In this case note, we take a look at the recent decision in Foti v Biordi [2021] NSWDC 496, delivered by Her Honour Judge Gibson of the NSW District Court on 16 September 2021. Holman Webb Lawyers acted for the Defendants.

The facts

The plaintiff, a 76 year old retiree, alleged that he had injured his right ankle when he fell into a hole on premises owned by the defendants.

At the time of the accident, the plaintiff was living in a granny flat on the premises - which was located in a semi-rural setting. He had been residing there for approximately 18 months prior to the accident. The plaintiff claimed he was returning to the granny flat at 11.30pm when he stepped into a hole near a cement driveway. The plaintiff had parked his vehicle outside the premises on a gravelled area, and had to walk approximately 20 - 25m to the granny flat.

It was alleged that the hole constituted a hidden hazard, and that the defendants had breached their duty of care, both in creating uneven ground following construction work and in failing to install adequate lighting in the area. No evidence was adduced as to the construction work that was alleged to have been undertaken by the defendants which created the hole. The defendants denied undertaking any construction work.

The circumstances of when, where and how the accident occurred were all contested. A Colorbond fence separated the granny flat and driveway from the gravel area, and it was not disputed that the defendants had removed two Colorbond gates to allow the plaintiff easier access to the driveway. The Court accepted that the plaintiff normally parked his Toyota Landcruiser on this cement driveway, but did not do so on the night in question.

No evidence was adduced by the plaintiff as to who or what had created the hole, but it was agreed that there was a drain at the site where the accident occurred which was covered by a metal plate.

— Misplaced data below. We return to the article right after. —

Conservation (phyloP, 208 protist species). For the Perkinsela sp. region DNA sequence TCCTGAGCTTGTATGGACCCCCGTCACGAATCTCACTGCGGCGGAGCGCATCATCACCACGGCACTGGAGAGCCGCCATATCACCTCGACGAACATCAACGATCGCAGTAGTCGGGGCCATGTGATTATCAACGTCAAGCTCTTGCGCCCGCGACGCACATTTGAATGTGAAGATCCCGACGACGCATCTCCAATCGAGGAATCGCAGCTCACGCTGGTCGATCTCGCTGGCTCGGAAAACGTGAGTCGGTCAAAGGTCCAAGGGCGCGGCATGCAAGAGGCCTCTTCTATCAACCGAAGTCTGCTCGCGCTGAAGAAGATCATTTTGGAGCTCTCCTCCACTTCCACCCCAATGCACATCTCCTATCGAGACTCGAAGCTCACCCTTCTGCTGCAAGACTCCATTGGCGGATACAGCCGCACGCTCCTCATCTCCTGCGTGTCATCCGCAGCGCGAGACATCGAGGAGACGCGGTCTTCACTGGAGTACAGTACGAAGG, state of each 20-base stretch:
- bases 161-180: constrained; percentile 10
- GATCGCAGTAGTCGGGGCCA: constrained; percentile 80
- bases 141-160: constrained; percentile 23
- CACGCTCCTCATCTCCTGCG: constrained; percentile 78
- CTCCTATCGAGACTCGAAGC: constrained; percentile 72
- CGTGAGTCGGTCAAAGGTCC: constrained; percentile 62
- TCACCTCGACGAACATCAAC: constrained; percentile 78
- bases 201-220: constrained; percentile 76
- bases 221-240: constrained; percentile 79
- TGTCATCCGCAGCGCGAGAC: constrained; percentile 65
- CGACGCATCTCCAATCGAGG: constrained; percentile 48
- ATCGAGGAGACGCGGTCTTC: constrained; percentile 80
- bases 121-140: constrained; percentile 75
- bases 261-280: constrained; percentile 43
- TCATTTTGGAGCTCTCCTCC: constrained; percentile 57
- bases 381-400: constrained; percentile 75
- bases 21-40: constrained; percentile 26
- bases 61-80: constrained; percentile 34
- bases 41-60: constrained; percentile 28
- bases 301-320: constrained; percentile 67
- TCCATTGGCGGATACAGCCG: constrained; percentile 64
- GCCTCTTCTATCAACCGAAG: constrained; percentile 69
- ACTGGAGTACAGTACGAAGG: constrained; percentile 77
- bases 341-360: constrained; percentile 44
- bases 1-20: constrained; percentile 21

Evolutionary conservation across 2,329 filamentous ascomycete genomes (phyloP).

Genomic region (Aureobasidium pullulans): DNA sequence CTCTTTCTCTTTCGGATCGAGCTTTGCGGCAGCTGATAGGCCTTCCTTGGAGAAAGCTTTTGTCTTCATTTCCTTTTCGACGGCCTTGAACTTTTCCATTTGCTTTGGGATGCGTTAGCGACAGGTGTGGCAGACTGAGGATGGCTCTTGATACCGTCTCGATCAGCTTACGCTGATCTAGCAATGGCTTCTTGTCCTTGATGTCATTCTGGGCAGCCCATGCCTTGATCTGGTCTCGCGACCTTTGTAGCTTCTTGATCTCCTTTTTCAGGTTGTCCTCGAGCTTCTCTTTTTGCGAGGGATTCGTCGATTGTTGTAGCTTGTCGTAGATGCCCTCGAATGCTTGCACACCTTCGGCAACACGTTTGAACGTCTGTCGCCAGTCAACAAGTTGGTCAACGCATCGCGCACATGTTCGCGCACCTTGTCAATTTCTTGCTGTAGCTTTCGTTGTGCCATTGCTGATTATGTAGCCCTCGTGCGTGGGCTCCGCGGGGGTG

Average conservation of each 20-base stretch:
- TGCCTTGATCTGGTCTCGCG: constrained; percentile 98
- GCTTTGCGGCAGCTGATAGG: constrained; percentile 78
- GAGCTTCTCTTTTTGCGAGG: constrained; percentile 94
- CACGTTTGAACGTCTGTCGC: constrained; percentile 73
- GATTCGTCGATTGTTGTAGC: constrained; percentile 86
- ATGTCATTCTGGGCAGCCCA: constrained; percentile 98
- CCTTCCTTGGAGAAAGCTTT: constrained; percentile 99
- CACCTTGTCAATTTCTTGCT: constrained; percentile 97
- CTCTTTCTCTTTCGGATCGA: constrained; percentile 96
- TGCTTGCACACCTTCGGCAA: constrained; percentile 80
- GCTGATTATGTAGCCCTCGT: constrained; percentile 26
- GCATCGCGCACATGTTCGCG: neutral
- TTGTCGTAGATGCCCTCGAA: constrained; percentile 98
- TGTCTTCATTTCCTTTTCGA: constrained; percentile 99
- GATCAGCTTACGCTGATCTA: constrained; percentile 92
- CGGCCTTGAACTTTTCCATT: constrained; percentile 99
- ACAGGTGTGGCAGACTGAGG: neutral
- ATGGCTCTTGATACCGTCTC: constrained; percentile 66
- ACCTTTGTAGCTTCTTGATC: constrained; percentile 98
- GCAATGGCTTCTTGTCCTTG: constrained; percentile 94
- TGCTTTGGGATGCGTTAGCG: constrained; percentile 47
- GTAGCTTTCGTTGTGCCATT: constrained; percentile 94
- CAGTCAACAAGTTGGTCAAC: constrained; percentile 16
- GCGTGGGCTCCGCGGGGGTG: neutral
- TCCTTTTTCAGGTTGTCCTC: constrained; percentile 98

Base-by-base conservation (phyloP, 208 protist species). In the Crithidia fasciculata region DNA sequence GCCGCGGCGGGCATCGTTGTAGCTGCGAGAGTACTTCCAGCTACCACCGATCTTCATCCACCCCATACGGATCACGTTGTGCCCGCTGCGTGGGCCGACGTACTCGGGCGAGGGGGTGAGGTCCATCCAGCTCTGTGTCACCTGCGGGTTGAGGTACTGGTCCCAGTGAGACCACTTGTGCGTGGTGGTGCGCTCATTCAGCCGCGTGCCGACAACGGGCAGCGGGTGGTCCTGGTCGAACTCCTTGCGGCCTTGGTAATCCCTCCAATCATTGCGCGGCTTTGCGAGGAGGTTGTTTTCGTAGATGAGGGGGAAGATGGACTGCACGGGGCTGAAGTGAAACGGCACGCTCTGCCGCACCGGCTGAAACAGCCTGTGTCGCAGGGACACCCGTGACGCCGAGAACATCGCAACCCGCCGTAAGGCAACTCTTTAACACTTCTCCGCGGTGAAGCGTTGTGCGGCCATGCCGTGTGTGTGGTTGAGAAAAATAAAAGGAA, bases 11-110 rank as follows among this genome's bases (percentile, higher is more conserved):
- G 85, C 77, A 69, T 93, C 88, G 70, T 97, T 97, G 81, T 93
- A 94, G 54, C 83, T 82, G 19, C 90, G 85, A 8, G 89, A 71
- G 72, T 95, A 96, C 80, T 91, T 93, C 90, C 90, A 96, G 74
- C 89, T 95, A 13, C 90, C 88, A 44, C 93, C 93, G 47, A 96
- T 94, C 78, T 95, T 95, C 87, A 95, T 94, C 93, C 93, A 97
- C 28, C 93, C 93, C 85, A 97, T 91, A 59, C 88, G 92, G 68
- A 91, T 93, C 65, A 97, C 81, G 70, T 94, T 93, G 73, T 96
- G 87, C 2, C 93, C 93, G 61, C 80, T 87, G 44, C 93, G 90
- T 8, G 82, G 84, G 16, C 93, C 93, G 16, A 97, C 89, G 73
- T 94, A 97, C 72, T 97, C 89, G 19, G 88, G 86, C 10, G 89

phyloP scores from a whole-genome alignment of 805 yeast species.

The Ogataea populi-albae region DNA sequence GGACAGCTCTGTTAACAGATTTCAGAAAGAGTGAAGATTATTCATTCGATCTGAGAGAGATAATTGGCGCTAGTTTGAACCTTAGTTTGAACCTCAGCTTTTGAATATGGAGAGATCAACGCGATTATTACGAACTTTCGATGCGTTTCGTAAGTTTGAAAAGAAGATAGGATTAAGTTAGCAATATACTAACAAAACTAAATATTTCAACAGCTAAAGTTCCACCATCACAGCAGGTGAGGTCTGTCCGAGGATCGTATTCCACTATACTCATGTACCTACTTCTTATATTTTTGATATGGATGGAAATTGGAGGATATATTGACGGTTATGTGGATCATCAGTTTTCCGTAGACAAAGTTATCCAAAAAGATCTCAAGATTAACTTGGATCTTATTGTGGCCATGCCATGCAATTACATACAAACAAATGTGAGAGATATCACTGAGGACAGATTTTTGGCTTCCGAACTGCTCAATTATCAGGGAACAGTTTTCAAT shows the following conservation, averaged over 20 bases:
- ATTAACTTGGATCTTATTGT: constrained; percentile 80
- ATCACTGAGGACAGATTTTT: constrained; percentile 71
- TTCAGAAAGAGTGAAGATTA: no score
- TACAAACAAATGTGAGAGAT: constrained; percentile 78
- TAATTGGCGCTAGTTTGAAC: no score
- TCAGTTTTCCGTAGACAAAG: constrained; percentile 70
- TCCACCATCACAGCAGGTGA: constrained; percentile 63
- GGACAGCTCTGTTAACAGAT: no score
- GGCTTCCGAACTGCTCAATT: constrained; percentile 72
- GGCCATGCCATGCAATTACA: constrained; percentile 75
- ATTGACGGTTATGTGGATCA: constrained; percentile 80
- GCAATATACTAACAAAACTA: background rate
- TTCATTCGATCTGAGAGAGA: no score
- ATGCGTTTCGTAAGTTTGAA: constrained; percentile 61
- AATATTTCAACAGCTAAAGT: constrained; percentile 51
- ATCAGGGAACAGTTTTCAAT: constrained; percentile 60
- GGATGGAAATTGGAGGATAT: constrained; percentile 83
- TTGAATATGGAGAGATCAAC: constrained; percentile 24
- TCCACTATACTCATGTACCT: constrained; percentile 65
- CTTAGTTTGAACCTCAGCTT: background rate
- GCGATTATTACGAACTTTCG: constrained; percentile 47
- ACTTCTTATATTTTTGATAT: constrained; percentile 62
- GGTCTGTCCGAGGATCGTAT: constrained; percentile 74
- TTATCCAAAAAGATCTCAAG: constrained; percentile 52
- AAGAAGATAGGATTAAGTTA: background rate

When he presented to hospital, the plaintiff told the doctors he had injured his foot as he stepped down from his vehicle. No mention was made of stepping into a hole.

The findings

Her Honour found in favour of the defendants. Her Honour did not accept that the accident had occurred as alleged, and referred to the clinical notes and doctors' reports in which the plaintiff gave a different version of how the accident had occurred. Her Honour did not accept that photographs of the location of the accident revealed a hole.

Rather, Her Honour held that the photographs revealed a metal plate which covered a drain and that this plate had been in situ ever since the plaintiff had resided at the premises. Her Honour found that the plaintiff was well aware of its presence at the time of the fall and should have parked on the driveway, to which there was easy access.

Her Honour referred to s.5B of the Civil Liability Act 2002 (NSW) in relation to whether the risk "was not insignificant", and found that the likelihood that the plaintiff would elect to park 20 metres from his premises and walk along a gravelled pathway rather than on the driveway was so low as to be fanciful.

Her Honour held that the reasonable response to such a fanciful risk was to do nothing, given the expense and inconvenience of having lighting along an internal driveway on a rural property. Her Honour accepted the plaintiff knew that it was dark, but elected not to take any precautions and in the circumstances, contributory negligence would be assessed at 100%.

In relation to quantum, Her Honour indicated that had the plaintiff been successful, she would only have awarded a small amount for general damages. Her Honour noted the provisions of the Uniform Civil Procedure Rules 2005, Rule 42.35, in relation to the decision by the plaintiff to commence proceedings in the District Court rather than the Local Court.


The decision of Her Honour Judge Gibson in Foti v Biordi [2021] NSWDC 496 illustrates the importance of the medical records and the history provided by the Plaintiff as to the circumstances of the fall. Whilst the accident occurred at night and there was a lack of lighting, Her Honour accepted that there was no onus on the Defendants to provide lighting in circumstances where the Plaintiff had a choice of where to park his vehicle.

If you have a query relating to any of the information in this case note, or would like to speak with someone in Holman Webb's General Insurance Group in respect of a similar matter, please don't hesitate to get in touch today.

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